Verse 6

(6) I am young.—The way in which Elihu comes forward is very interesting, and full of character. It gives us also a picture of the times and habits.

Verse 8

(8) But there is a spirit in man.—Rather, But it is the spirit in man.

And the inspiration of the Almighty.—Rather, And the breath of the Almighty that giveth them understanding. It is the expression used in the Mosaic narrative of the origin of man, and may perhaps show acquaintance on the part of the writer with that narrative (Genesis 2:7). Elihu means to say that it is not years so much as the spirit and illumination of the Almighty that maketh a man pre-eminent in wisdom.

Verse 9

(9) Great men are not always wise.—That is, old men. He had just before said that he was “little in days” (Job 32:6); or it may be used in the sense of number, many, or multitudes. (Comp. what Job himself said, Job 12:2 : “No doubt because ye are a people wisdom will die with you.”)

Verse 10

(10) Therefore I said.—Equivalent to, Therefore I say. It is what he says now, as the result of former convictions.

Verse 12

(12) There was none of you.—In Elihu’s judgment there was no one who touched the main point of the argument with Job.

Verse 13

(13) Lest ye should say.—That is, “I resolved to speak, lest ye should think yourselves wise, and that God was afflicting him on account of his sins.” God is declaring his guilt in such a way that man’s opinion matters little.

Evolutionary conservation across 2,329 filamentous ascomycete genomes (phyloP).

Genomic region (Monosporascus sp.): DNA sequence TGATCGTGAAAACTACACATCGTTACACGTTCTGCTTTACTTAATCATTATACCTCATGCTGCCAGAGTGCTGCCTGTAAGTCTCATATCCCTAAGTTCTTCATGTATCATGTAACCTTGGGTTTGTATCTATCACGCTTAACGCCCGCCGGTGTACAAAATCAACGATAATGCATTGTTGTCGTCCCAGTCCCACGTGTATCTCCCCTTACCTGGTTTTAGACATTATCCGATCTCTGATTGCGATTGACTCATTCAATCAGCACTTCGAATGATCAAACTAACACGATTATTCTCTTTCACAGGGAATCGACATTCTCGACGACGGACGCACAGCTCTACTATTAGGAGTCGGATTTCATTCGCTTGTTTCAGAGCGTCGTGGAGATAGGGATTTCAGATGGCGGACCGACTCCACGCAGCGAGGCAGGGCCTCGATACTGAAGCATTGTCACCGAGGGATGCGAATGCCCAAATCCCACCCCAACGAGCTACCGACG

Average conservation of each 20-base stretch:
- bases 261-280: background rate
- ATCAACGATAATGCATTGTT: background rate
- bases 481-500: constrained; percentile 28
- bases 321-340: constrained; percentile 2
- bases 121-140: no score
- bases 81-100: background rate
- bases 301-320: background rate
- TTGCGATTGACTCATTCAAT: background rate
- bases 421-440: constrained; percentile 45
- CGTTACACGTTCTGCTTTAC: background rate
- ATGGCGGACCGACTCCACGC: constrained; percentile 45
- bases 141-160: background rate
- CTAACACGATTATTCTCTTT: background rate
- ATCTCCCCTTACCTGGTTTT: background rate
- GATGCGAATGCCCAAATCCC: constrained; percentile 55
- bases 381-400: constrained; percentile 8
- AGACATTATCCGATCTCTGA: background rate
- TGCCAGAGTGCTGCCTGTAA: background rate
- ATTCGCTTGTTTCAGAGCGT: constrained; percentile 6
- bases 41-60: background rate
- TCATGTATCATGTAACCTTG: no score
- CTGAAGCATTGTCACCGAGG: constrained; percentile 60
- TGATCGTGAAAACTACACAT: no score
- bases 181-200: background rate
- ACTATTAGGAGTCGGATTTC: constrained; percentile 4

Verse 15

(15) They were amazed.—The force is given better by substituting the present tense, “They are amazed, they answer no more: they have not a word to say.”

Verse 16

(16) When I had waited.—Or, as some render it, “And shall I wait because they speak not?” But they stand still and make no further reply.

Verse 19

(19) New bottles.—Or wine-skins. (Comp. Matthew 9:17.)

Verse 22

(22) In so doing my maker would soon take me away.—Or perhaps the meaning may be, “My Maker will almost have to forgive me:that is, for being too candid, frank, and straightforward; for speaking too plainly. Some commentators regard Elihu’s character with great disfavour, and consider him to be an empty and arrogant talker, mainly, perhaps, from Job 32:18-19; others accept him as a wise and pious friend of Job, who not only gave him good advice, but perhaps more nearly than any other of the disputants hit the truth about Job’s afflictions. We are probably more right in this latter view, because at the climax of the poem we do not read that Elihu had any share in the condemnation which was passed by God on the three friends of Job. He is not noticed for either praise or blame.

It is to be observed that the last eight verses of this chapter are a kind of soliloquy, unlike the former part of it, which was addressed to the friends, or the next chapter, which is addressed to Job.

Bibliographical Information
Ellicott, Charles John. "Commentary on Job 32". "Ellicott's Commentary for English Readers". https://www.studylight.org/commentaries/eng/ebc/job-32.html. 1905.